I am an outliner. I need a plan, I need to know I can hit my beats, I need to know where my characters are going. Therefore, I plan in advance.
Yet, the further I get in this journey, the more I realize what a useless label that really is. The supposed distinction between pantsing and outlining doesn’t exist, as best I can see, and the strange worries that outlining squeezes the life/inspiration/organic chemistry from a story is total nonsense.
The truth is, even the most obsessive outliner is actually a pantser! We just pants from a different distance, before zooming in to find the details. You might say, outlining is pantsing on acid. Pantsing at such a scale and pace it makes me dizzy sometimes. After all, I don’t know anyone who sits down and recites their fully-formed outline from start to finish. In practice, the whole thing is a piecemeal jumble of ideas and scenes, a schizophrenic knitting of random connections from here to there, thoughts that inspire other thoughts that lead to cool problems that suggest fascinating backstories that uncover better connections that… BOOM. Look away, kids, stories are being made.
I build my outlines by the seat of my pants, just me and raw, unfiltered characters wrestling with sparks and conflicts. If you can organize all that over the course of 50K words, and have the patience to do so, then I sincerely applaud you. I can’t. I’m far to hyper and way too impatient. I need to make it cool NOW, so I pants and pants and pants some more until I have an epically cool story. Just one that happens to be missing all the words.
If that isn’t pantsing, I don’t know what is. When it is time to write, sure I’m mostly following my plan. You could say I’m just expanding each point it from sentences to pages. I still discover the precise ways and means, the details of the conversations and the intimate feelings that appear at each turn, but I already did my pantsing. This doesn’t mean I’ve stopped myself from having any fun or I’ve taken the life from the story. Why should it? It just means I was too impatient to deal with all that along the way, and had to pants it out ahead of time.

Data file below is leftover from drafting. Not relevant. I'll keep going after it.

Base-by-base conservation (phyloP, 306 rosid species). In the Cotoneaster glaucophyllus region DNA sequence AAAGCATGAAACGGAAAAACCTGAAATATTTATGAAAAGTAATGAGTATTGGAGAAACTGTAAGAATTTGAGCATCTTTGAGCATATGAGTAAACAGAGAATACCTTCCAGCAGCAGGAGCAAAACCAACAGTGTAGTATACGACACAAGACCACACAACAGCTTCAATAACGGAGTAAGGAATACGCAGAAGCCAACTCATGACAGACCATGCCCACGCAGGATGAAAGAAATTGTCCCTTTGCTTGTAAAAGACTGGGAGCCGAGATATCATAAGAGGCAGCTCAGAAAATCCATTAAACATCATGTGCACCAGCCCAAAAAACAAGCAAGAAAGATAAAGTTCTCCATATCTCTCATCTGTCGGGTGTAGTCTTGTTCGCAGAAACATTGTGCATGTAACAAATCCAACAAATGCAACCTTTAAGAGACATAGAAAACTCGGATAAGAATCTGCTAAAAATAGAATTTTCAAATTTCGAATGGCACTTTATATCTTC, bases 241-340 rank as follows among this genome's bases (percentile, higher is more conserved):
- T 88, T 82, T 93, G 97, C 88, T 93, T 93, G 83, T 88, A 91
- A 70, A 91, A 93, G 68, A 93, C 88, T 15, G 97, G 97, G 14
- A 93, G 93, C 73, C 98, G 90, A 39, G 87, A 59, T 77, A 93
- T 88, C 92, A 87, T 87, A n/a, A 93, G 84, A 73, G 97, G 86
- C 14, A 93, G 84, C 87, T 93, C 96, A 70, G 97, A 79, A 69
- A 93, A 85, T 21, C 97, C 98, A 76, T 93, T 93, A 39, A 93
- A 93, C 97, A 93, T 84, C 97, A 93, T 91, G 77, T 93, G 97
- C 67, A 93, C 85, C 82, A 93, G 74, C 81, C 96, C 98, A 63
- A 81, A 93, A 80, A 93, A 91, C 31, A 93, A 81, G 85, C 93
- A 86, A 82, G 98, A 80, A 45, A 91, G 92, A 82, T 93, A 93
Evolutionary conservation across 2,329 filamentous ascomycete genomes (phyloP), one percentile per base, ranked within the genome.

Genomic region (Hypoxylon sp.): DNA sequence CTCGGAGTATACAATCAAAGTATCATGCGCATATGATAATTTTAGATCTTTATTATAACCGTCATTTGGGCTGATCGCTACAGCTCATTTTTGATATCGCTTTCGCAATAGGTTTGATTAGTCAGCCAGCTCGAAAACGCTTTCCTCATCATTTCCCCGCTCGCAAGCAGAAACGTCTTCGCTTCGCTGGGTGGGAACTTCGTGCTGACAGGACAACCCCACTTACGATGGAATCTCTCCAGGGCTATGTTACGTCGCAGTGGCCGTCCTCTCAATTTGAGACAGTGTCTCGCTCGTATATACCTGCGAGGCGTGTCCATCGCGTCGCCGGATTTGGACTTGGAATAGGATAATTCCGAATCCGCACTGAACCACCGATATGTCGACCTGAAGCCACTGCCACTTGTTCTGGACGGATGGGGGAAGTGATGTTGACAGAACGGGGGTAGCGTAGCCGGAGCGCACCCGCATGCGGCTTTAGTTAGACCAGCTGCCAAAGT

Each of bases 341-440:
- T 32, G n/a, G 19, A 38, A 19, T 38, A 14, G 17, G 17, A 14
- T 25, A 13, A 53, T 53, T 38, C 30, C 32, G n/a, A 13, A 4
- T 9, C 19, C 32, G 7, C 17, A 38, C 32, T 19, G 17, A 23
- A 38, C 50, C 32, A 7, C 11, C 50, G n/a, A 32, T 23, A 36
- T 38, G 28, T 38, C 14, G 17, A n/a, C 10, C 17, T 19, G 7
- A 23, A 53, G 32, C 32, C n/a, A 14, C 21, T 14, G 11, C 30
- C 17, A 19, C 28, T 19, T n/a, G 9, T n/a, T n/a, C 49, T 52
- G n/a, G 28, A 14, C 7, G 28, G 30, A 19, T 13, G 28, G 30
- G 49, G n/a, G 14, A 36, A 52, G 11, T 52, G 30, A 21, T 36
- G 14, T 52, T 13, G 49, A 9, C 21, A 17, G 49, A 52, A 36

I am an outliner and my outlines are pantsed-AF.
3 thoughts on “Pantsing vs. Outlining”
I have a feeling most, if not all, writers are a mix of pantser/outliner.
Outlining used to be some mystical thing to me. I could never imagine how people could figure out what they were supposed to write before sitting down to actually write. But, I’ve also always spent a ton of time daydreaming a story before writing it, so in a way, I have planned beforehand. Just not on paper.
The lines between pantser and outliner are, indeed, blurry. Thinking about the distinction of the two, doesn’t it only really apply to how a writer gets a first draft done? There are (usually) several drafts to go after the first, so then we all end up in the “editor” category.
I think you are quite right that the distinction is just a question of how the first draft takes shape. All roads lead to Rome, and while the scenery may be different, the roads themselves are all built from the same stone and gravel.
I think this is my favourite post by you.
Best quote: “BOOM. Look away, kids, stories are being made.”
The whole thing very thoroughly sums up how I end up writing, too. Pantsing outlines is fun. 😀